Royals now face organized opposition to sales tax that would pay for downtown ballpark

Opponents of a tax to subsidize construction of a new downtown Kansas City baseball stadium have formally created a campaign committee, vowing to beat the Royals and stadium supporters at the polls on April 2.

“It doesn’t matter how much money they spend, the overwhelming majority of people in Jackson County are opposed to this,” said Tim Smith, campaign manager for the Committee Against New Royals Stadium Taxes. “We just need to inform voters when the election is and get the people out to vote.”

Chairing the committee is Becky Nace, a former Kansas City Council member who ran unsuccessfully for mayor in 2007. Nace has for months been active on the Facebook group page Save Kauffman (Royals) Stadium at Truman Sports Complex, where she has been urging the group’s 8,400 member to vote against the sales tax that would help pay for a $1 billion-plus Royals ballpark and renovations to Arrowhead Stadium for the Chiefs.

The committee filed paperwork with the Missouri Ethics Commission this week, which allows it to accept donations and spend money on campaign activities. Smith said a grassroots fundraising campaign will be kicking off as soon as its website is up at the domain name reserved for it:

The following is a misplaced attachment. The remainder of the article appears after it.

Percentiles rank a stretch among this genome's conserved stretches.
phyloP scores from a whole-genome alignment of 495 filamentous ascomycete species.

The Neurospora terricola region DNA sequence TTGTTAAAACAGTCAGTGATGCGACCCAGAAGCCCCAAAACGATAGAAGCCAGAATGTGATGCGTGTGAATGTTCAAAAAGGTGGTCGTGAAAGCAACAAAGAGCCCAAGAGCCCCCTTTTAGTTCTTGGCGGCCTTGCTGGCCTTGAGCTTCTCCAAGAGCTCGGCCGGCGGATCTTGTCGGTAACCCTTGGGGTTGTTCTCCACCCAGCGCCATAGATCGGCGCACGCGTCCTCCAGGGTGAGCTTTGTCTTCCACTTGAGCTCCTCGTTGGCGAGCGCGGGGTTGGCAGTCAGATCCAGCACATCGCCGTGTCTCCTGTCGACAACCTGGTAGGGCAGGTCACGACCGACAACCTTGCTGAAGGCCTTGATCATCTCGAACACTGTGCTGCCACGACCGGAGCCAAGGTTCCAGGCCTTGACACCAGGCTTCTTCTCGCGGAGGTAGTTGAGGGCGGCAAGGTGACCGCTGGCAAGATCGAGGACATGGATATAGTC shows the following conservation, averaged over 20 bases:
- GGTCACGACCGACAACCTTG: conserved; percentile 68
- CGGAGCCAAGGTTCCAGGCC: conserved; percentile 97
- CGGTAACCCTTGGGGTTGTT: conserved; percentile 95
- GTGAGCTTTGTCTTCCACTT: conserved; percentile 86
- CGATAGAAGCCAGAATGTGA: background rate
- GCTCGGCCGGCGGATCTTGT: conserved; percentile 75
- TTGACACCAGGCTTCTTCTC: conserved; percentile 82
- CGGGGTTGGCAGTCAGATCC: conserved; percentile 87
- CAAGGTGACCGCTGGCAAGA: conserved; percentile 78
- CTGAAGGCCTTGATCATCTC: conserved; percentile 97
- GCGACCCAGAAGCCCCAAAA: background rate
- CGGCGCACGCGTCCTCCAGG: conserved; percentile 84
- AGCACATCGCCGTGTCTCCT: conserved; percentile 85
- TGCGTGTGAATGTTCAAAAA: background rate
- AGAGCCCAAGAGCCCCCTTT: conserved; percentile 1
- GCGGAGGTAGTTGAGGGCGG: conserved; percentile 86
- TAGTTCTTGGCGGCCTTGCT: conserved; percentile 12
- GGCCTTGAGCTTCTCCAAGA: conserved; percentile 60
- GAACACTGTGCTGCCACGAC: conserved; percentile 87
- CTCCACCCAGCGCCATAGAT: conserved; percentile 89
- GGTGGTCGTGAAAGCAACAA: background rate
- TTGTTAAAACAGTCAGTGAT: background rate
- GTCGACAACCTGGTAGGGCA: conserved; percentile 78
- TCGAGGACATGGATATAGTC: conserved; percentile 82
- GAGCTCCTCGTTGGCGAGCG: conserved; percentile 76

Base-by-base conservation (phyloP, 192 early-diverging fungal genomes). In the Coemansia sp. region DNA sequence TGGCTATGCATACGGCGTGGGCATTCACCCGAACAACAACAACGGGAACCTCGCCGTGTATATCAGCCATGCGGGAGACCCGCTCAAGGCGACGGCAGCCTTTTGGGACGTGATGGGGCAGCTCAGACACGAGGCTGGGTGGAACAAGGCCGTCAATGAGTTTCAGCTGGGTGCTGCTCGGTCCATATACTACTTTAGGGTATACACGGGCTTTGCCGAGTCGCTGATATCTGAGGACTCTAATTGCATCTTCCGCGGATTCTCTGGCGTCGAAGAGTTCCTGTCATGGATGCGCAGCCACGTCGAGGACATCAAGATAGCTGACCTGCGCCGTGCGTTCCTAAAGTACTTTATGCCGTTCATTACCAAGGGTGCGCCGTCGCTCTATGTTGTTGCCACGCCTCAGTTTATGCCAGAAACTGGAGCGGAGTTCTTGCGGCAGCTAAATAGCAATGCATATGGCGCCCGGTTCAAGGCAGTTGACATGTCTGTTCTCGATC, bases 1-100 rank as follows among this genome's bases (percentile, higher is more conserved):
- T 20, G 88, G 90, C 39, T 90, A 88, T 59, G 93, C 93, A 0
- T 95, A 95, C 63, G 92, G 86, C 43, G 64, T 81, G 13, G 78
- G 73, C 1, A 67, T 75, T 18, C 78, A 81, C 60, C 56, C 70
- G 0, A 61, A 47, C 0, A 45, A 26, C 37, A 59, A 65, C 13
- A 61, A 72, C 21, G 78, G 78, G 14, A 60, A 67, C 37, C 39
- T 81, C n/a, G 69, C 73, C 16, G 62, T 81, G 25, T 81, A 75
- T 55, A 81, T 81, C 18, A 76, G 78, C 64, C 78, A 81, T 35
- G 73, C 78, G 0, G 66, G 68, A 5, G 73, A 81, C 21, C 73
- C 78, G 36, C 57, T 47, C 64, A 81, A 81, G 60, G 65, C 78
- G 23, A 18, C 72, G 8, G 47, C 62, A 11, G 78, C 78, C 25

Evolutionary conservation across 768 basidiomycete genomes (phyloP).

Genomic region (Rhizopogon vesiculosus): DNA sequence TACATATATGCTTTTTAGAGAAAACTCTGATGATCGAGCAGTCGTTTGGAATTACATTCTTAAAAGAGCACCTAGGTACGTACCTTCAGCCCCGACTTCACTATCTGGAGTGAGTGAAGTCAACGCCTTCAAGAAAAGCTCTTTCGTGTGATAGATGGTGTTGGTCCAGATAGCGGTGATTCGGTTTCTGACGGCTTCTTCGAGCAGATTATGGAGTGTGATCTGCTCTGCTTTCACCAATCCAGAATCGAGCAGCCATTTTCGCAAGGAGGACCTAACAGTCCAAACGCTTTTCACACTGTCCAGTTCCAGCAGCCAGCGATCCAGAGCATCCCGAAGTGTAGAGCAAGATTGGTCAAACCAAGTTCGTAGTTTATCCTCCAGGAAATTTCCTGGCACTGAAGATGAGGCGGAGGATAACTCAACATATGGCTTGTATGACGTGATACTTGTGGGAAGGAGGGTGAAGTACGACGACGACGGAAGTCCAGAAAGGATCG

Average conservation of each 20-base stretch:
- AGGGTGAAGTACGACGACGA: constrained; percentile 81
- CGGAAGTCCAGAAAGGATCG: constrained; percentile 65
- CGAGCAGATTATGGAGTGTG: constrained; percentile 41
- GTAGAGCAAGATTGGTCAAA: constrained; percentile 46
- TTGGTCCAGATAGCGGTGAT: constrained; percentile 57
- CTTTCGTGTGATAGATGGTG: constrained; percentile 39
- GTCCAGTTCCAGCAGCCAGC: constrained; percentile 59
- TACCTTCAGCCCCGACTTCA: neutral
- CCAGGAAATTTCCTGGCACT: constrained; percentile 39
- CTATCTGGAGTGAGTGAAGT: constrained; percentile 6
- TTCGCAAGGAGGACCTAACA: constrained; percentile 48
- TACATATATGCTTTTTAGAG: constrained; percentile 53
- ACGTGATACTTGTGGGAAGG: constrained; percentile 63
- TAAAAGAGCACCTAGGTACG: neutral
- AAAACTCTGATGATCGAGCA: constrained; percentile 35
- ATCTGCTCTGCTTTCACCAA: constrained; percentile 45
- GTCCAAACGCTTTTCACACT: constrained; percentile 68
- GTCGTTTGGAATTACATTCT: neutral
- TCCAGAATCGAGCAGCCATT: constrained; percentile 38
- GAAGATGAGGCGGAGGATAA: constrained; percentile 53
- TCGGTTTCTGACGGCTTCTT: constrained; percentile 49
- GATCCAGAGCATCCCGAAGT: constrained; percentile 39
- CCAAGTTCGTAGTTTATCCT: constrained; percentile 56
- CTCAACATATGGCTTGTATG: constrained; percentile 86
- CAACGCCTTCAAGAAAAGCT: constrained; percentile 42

So far the committee has little to no money in its bank account, Smith said. The Royals recently contributed $500,000 to initially fund the pro-tax campaign committee the team formed called The Committee to Keep the Chiefs and Royals in Jackson County.

Its first public financial report is due Thursday and could give a hint as to how that money is being spent. Former Kansas City Mayor Sly James said his firm is among those that have been hired.

In a news release on Tuesday, the opposition committee said it represents a diverse coalition of sports fans, business owners, the working poor and other concerned taxpayers that “vehemently opposes the proposed new sales tax aimed at constructing a new Royals stadium in downtown Kansas City, Missouri.”

If approved, the April 2 ballot measure would authorize a new 3/8th-cent sales for 40 years to subsidize construction costs for a ballpark in the East Crossroads district of greater downtown Kansas City, as well as so-far-unspecified improvements at Arrowhead.

The tax would also provide both teams with a stream of revenue for stadium upkeep and operations and pay off the remaining debt that voters authorized in 2006 for renovations at Kauffman and Arrowhead. That debt is now being paid with proceeds from the current 3/8-cent stadiums tax, which is set to expire in 2031 but would end and be replaced by the new tax, if approved.

According to the Royals, taxpayers would provide $600 million to $700 million in new borrowings up front for the construction projects, with the teams and other sources, yet to be specified, paying for the rest of the costs. No firm numbers have been settled on as lease agreements between the county and the teams remain unresolved.